Farm: Ward Family Farm
Location: Monroe, New Hampshire
- ≈ 40,000 hens
- Processes over 100,000 eggs per day
- Partners with 125 family farms in the eastern U.S.
Certification: Certified Humane®
The Ward Family Farm was struggling in the 1980s, unable to keep up with industrial-scale egg producers. So when the third generation of Wards took ownership of the farm, they took it in a new direction. Carol Ward Laflamme (Gerry's wife) and her cousin Peter (“Pete”) Stanton shifted to cage-free, organic production, eventually becoming the first Certified Humane® egg producer nationally, and this shift has significantly benefited their business.
Fast-forward to 2016, and the Ward Family Farm—now Pete & Gerry’s—has nine barns housing approximately 40,000 hens and processes just over 100,000 eggs per day. Additionally, Pete & Gerry’s partners with 125 small family farms throughout the eastern United States who raise Pete & Gerry’s hens. According to Jesse, Pete and Gerry’s hens have access to the outdoors in good weather, lay their eggs in traditional nests and have dust areas to perform natural behaviors. Ninety-five percent of Pete and Gerry’s product is sold in large retail stores throughout the East Coast. It sells some eggs via regional distributors to colleges and co-operatives, as well.
To credibly distinguish themselves in a marketplace with unverified claims, Jesse and his family sought a program that certified compliance with strict “cage-free” requirements. In 2003, they chose Certified Humane® because they viewed it as trustworthy, found its standards to be robust and believed it could help them enter their target retail markets.
In order to become certified and maintain certification, Jesse explains that the farm has had to make some changes including installing more scratching and dust-bathing areas, increasing the amount of available perching area, and creating elevated perches that timid hens could use to remove themselves from the larger flock. Jesse reports that with every audit (which he notes are rigorous), the company has to make a few small changes. That said, he has found the “Corrective Action Plan” process to be very reasonable.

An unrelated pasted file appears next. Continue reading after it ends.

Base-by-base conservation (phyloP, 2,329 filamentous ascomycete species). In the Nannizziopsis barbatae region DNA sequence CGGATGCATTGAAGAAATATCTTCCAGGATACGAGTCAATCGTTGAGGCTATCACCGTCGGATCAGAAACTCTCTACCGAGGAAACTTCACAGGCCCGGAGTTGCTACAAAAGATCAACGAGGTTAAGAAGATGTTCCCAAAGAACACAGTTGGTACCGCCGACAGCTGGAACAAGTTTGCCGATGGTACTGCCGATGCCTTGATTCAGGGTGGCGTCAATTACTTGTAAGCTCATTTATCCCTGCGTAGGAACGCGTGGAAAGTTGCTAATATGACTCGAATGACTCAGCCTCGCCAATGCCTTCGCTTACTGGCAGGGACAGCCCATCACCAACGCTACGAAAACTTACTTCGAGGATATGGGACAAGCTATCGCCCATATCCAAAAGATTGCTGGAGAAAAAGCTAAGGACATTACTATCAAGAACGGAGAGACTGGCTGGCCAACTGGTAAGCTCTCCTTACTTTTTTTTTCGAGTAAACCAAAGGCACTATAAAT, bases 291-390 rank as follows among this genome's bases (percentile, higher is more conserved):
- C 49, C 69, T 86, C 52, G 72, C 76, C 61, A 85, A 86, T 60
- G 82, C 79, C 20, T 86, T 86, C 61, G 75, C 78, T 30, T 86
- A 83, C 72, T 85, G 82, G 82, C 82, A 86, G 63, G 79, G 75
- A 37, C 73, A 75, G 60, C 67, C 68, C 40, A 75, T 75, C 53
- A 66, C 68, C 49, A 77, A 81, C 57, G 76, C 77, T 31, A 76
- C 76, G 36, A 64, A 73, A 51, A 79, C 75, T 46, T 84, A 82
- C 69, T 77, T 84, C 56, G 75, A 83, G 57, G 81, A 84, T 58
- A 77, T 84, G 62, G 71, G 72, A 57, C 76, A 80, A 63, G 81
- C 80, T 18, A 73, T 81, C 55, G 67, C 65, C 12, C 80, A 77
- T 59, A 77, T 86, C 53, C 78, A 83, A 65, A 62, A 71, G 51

Beyond the standard application fee of $75, Pete & Gerry’s pays a few hundred dollars annually for its audit fee, as well as the audit fees for its supplier farms. It also pays the certification cost in the form of a royalty on products sold with the Certified Humane® label. Overall, Jesse has found the program fees to be “very reasonable.”
HFAC Certification Outcomes
Benefit to Animals. According to Jesse, the overall percentage of mortality over the life of the flock is lower than average for similar flock sizes. Moreover, their indoor scratching space and outdoor range areas allow the hens to exercise.
Cutting Through Market Confusion. Jesse notes that with consumers increasingly skeptical about unverified claims made by producers, Certified Humane® helps differentiate Pete & Gerry’s by providing important credibility. Pete & Gerry’s uses the Certified Humane® label on its website and all of its brand packaging.
Technical Advice. According to Jesse, Certified Humane® has been a conduit for program producers to share ideas around how to comply with standards and improve welfare, such as roost design and nest design. Because the program provides technical advice and subsidizes program costs for small producers, Jesse believes it is accessible to producers of all scales.
Why Certify with HFAC?
Jesse Laflamme has this advice for farmers considering HFAC certification:
According to Jesse, a welfare-focused approach isn’t “just good for our hens and the planet. It has also been good business.” “Consumers are searching for alternatives to the traditional food system. Integrity in labeling is important now, and will become even more important in the future, and I believe that when it comes to animal welfare, there is no higher and more trusted standard for consumers than Certified Humane®.”